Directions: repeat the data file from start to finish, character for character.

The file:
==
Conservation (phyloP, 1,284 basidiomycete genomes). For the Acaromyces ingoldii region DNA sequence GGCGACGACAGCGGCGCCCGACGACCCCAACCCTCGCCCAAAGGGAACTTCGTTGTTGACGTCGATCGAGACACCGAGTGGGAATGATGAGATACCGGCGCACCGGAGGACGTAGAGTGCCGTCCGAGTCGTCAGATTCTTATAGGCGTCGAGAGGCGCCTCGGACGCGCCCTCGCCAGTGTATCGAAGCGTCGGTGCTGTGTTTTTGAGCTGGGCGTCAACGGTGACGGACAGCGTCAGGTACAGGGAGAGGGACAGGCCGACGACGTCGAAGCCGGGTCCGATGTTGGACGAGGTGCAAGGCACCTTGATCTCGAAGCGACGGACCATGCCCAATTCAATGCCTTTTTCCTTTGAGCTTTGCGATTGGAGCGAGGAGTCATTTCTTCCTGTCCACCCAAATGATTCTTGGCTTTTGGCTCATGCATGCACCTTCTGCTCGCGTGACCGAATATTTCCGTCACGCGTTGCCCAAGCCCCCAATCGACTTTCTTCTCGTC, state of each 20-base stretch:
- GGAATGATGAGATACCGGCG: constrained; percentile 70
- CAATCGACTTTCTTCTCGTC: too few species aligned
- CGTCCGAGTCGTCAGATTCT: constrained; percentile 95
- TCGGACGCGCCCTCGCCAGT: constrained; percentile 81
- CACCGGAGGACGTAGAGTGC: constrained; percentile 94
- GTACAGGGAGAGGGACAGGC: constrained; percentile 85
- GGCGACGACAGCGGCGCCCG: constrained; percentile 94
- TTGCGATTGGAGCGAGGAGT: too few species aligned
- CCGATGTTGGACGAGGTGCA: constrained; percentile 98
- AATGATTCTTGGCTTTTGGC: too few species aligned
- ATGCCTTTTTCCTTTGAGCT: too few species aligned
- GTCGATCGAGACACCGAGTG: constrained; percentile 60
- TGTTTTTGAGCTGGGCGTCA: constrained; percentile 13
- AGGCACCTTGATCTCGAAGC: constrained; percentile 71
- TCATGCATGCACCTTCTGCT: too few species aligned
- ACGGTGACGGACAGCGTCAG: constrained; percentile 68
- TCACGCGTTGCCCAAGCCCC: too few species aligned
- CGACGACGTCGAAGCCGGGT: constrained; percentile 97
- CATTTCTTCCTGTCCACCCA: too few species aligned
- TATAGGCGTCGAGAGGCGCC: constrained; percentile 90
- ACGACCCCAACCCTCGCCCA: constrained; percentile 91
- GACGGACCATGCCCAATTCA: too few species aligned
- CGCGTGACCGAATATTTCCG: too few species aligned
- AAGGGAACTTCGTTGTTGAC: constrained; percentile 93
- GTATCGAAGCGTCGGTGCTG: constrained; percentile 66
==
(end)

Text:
Conservation (phyloP, 1,284 basidiomycete genomes). For the Acaromyces ingoldii region DNA sequence GGCGACGACAGCGGCGCCCGACGACCCCAACCCTCGCCCAAAGGGAACTTCGTTGTTGACGTCGATCGAGACACCGAGTGGGAATGATGAGATACCGGCGCACCGGAGGACGTAGAGTGCCGTCCGAGTCGTCAGATTCTTATAGGCGTCGAGAGGCGCCTCGGACGCGCCCTCGCCAGTGTATCGAAGCGTCGGTGCTGTGTTTTTGAGCTGGGCGTCAACGGTGACGGACAGCGTCAGGTACAGGGAGAGGGACAGGCCGACGACGTCGAAGCCGGGTCCGATGTTGGACGAGGTGCAAGGCACCTTGATCTCGAAGCGACGGACCATGCCCAATTCAATGCCTTTTTCCTTTGAGCTTTGCGATTGGAGCGAGGAGTCATTTCTTCCTGTCCACCCAAATGATTCTTGGCTTTTGGCTCATGCATGCACCTTCTGCTCGCGTGACCGAATATTTCCGTCACGCGTTGCCCAAGCCCCCAATCGACTTTCTTCTCGTC, state of each 20-base stretch:
- GGAATGATGAGATACCGGCG: constrained; percentile 70
- CAATCGACTTTCTTCTCGTC: too few species aligned
- CGTCCGAGTCGTCAGATTCT: constrained; percentile 95
- TCGGACGCGCCCTCGCCAGT: constrained; percentile 81
- CACCGGAGGACGTAGAGTGC: constrained; percentile 94
- GTACAGGGAGAGGGACAGGC: constrained; percentile 85
- GGCGACGACAGCGGCGCCCG: constrained; percentile 94
- TTGCGATTGGAGCGAGGAGT: too few species aligned
- CCGATGTTGGACGAGGTGCA: constrained; percentile 98
- AATGATTCTTGGCTTTTGGC: too few species aligned
- ATGCCTTTTTCCTTTGAGCT: too few species aligned
- GTCGATCGAGACACCGAGTG: constrained; percentile 60
- TGTTTTTGAGCTGGGCGTCA: constrained; percentile 13
- AGGCACCTTGATCTCGAAGC: constrained; percentile 71
- TCATGCATGCACCTTCTGCT: too few species aligned
- ACGGTGACGGACAGCGTCAG: constrained; percentile 68
- TCACGCGTTGCCCAAGCCCC: too few species aligned
- CGACGACGTCGAAGCCGGGT: constrained; percentile 97
- CATTTCTTCCTGTCCACCCA: too few species aligned
- TATAGGCGTCGAGAGGCGCC: constrained; percentile 90
- ACGACCCCAACCCTCGCCCA: constrained; percentile 91
- GACGGACCATGCCCAATTCA: too few species aligned
- CGCGTGACCGAATATTTCCG: too few species aligned
- AAGGGAACTTCGTTGTTGAC: constrained; percentile 93
- GTATCGAAGCGTCGGTGCTG: constrained; percentile 66